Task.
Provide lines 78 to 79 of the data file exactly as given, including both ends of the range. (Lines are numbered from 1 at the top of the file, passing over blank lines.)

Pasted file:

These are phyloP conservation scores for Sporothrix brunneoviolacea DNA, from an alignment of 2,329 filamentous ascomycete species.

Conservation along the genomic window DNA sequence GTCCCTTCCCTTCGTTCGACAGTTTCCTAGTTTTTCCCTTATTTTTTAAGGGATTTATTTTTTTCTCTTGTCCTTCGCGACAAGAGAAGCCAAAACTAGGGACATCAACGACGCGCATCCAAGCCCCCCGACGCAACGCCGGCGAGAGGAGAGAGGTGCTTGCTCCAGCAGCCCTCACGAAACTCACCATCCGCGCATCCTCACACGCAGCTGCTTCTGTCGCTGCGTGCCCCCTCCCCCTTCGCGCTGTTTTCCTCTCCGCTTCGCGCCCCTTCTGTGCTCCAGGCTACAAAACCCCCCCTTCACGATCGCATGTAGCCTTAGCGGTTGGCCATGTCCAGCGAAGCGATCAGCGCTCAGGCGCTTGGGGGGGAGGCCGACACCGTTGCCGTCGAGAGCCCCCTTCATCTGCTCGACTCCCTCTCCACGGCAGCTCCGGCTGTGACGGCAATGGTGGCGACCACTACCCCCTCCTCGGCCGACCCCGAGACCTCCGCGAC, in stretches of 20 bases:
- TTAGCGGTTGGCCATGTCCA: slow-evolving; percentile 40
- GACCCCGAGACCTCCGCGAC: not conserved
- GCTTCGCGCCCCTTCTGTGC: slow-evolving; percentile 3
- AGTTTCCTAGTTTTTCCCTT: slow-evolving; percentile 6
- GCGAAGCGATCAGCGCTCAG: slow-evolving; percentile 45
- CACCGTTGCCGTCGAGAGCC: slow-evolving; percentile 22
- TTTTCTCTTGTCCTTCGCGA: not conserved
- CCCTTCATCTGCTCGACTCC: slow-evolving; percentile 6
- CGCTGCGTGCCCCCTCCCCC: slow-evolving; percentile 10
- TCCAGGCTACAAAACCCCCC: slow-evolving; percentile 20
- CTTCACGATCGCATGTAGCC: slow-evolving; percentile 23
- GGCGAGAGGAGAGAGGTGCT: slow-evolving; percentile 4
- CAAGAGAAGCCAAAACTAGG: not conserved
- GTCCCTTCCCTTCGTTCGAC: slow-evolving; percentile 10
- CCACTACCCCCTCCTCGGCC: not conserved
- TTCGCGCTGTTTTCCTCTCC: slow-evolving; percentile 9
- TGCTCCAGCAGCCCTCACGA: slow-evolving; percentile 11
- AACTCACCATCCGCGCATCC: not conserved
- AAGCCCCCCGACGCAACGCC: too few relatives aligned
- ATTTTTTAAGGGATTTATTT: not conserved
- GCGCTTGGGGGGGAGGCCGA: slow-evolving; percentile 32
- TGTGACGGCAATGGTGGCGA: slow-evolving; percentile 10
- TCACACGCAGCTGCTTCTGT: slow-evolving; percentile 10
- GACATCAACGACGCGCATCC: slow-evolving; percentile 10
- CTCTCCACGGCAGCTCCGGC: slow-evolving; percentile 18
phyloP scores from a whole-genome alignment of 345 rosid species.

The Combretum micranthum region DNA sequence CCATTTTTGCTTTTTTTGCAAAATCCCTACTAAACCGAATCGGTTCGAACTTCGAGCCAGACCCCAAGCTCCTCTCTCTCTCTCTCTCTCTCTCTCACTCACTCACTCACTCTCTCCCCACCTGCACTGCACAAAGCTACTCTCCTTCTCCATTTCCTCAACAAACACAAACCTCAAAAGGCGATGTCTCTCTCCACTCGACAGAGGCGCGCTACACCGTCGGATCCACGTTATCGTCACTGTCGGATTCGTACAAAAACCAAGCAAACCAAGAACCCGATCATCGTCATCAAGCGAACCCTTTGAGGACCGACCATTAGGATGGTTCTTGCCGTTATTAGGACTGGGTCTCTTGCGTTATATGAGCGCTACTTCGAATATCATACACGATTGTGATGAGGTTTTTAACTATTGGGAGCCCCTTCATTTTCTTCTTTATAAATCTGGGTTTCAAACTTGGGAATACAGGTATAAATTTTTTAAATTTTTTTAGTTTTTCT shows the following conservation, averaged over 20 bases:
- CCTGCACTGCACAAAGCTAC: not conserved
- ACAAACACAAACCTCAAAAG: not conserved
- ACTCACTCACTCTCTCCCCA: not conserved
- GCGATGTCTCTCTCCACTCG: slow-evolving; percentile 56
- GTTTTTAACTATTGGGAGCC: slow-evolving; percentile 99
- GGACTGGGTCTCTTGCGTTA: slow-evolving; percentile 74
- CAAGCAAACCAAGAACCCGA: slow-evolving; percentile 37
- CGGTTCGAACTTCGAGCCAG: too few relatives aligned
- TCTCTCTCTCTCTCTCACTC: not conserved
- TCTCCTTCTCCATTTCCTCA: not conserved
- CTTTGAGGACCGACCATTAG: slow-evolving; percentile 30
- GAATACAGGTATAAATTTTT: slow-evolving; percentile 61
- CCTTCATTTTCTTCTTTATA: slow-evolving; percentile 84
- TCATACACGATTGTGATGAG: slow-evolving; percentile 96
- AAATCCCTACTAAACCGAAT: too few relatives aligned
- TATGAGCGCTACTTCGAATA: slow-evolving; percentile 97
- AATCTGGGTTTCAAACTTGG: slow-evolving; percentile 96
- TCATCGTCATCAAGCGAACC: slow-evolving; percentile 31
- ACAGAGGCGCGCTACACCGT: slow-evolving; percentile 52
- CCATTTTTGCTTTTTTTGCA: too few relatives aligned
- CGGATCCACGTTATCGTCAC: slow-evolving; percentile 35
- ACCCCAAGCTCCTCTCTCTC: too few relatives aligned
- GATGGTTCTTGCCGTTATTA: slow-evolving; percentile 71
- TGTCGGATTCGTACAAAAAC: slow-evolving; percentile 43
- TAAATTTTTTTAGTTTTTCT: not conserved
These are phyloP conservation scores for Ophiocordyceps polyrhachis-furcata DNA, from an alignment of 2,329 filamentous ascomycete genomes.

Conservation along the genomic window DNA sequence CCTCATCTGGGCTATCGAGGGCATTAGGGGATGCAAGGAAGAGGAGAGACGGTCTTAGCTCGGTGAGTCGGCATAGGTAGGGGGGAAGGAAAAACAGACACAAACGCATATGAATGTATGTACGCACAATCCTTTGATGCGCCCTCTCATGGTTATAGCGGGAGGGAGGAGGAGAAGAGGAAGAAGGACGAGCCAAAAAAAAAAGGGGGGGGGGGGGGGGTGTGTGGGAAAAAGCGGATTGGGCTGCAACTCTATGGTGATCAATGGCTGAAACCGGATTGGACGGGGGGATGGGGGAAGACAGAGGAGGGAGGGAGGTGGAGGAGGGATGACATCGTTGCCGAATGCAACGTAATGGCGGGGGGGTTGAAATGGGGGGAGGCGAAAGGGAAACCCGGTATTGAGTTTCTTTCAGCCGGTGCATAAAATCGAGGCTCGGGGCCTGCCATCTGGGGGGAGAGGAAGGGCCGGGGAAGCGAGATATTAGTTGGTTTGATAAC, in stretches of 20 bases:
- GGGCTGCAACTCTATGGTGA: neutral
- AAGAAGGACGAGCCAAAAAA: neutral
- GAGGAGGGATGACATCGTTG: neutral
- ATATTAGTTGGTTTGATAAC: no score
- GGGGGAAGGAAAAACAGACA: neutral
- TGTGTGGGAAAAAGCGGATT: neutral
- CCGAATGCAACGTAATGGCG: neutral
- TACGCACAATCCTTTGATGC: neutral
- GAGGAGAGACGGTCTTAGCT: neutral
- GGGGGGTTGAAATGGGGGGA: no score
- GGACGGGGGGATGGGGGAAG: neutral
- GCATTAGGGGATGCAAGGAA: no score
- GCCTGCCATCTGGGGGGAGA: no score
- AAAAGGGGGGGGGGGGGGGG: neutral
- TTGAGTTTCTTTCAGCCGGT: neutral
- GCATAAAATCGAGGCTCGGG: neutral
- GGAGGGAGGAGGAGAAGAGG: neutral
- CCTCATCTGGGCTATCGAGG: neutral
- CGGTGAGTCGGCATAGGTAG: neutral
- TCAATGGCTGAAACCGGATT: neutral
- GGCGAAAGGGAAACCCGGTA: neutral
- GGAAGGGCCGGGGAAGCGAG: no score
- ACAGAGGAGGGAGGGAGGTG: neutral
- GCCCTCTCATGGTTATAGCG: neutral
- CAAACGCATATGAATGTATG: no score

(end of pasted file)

- GGAAGGGCCGGGGAAGCGAG: no score
- ACAGAGGAGGGAGGGAGGTG: neutral